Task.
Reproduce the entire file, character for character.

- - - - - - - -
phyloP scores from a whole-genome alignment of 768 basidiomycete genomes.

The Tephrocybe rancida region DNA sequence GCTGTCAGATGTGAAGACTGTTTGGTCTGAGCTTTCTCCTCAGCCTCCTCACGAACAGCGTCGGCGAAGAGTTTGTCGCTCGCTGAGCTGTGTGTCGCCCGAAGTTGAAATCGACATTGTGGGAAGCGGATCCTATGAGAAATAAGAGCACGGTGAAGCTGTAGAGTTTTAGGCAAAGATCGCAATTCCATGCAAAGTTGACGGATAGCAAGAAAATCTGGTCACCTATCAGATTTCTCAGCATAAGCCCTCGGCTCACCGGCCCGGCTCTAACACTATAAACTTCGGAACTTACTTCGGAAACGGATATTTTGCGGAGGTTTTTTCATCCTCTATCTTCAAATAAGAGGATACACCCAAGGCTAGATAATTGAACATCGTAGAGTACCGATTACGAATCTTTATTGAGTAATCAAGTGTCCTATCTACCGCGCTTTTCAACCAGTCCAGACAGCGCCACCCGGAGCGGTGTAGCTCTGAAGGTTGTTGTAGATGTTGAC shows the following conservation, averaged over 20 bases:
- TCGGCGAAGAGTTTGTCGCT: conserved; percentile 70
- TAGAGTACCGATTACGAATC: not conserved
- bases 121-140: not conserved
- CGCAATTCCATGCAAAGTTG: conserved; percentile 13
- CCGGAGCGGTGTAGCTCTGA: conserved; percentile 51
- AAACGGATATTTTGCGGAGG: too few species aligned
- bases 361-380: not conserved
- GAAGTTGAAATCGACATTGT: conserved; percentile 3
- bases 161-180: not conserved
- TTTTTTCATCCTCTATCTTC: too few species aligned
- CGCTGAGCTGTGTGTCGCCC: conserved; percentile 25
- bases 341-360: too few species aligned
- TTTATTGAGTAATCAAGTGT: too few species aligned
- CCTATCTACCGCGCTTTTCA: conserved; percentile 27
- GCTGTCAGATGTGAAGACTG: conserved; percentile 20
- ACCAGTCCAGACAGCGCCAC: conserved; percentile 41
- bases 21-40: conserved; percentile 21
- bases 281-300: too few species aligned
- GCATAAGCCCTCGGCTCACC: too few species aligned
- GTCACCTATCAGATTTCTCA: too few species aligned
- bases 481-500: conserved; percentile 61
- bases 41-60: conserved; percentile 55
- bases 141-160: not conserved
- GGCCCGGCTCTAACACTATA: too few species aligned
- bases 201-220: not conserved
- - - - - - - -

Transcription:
phyloP scores from a whole-genome alignment of 768 basidiomycete genomes.

The Tephrocybe rancida region DNA sequence GCTGTCAGATGTGAAGACTGTTTGGTCTGAGCTTTCTCCTCAGCCTCCTCACGAACAGCGTCGGCGAAGAGTTTGTCGCTCGCTGAGCTGTGTGTCGCCCGAAGTTGAAATCGACATTGTGGGAAGCGGATCCTATGAGAAATAAGAGCACGGTGAAGCTGTAGAGTTTTAGGCAAAGATCGCAATTCCATGCAAAGTTGACGGATAGCAAGAAAATCTGGTCACCTATCAGATTTCTCAGCATAAGCCCTCGGCTCACCGGCCCGGCTCTAACACTATAAACTTCGGAACTTACTTCGGAAACGGATATTTTGCGGAGGTTTTTTCATCCTCTATCTTCAAATAAGAGGATACACCCAAGGCTAGATAATTGAACATCGTAGAGTACCGATTACGAATCTTTATTGAGTAATCAAGTGTCCTATCTACCGCGCTTTTCAACCAGTCCAGACAGCGCCACCCGGAGCGGTGTAGCTCTGAAGGTTGTTGTAGATGTTGAC shows the following conservation, averaged over 20 bases:
- TCGGCGAAGAGTTTGTCGCT: conserved; percentile 70
- TAGAGTACCGATTACGAATC: not conserved
- bases 121-140: not conserved
- CGCAATTCCATGCAAAGTTG: conserved; percentile 13
- CCGGAGCGGTGTAGCTCTGA: conserved; percentile 51
- AAACGGATATTTTGCGGAGG: too few species aligned
- bases 361-380: not conserved
- GAAGTTGAAATCGACATTGT: conserved; percentile 3
- bases 161-180: not conserved
- TTTTTTCATCCTCTATCTTC: too few species aligned
- CGCTGAGCTGTGTGTCGCCC: conserved; percentile 25
- bases 341-360: too few species aligned
- TTTATTGAGTAATCAAGTGT: too few species aligned
- CCTATCTACCGCGCTTTTCA: conserved; percentile 27
- GCTGTCAGATGTGAAGACTG: conserved; percentile 20
- ACCAGTCCAGACAGCGCCAC: conserved; percentile 41
- bases 21-40: conserved; percentile 21
- bases 281-300: too few species aligned
- GCATAAGCCCTCGGCTCACC: too few species aligned
- GTCACCTATCAGATTTCTCA: too few species aligned
- bases 481-500: conserved; percentile 61
- bases 41-60: conserved; percentile 55
- bases 141-160: not conserved
- GGCCCGGCTCTAACACTATA: too few species aligned
- bases 201-220: not conserved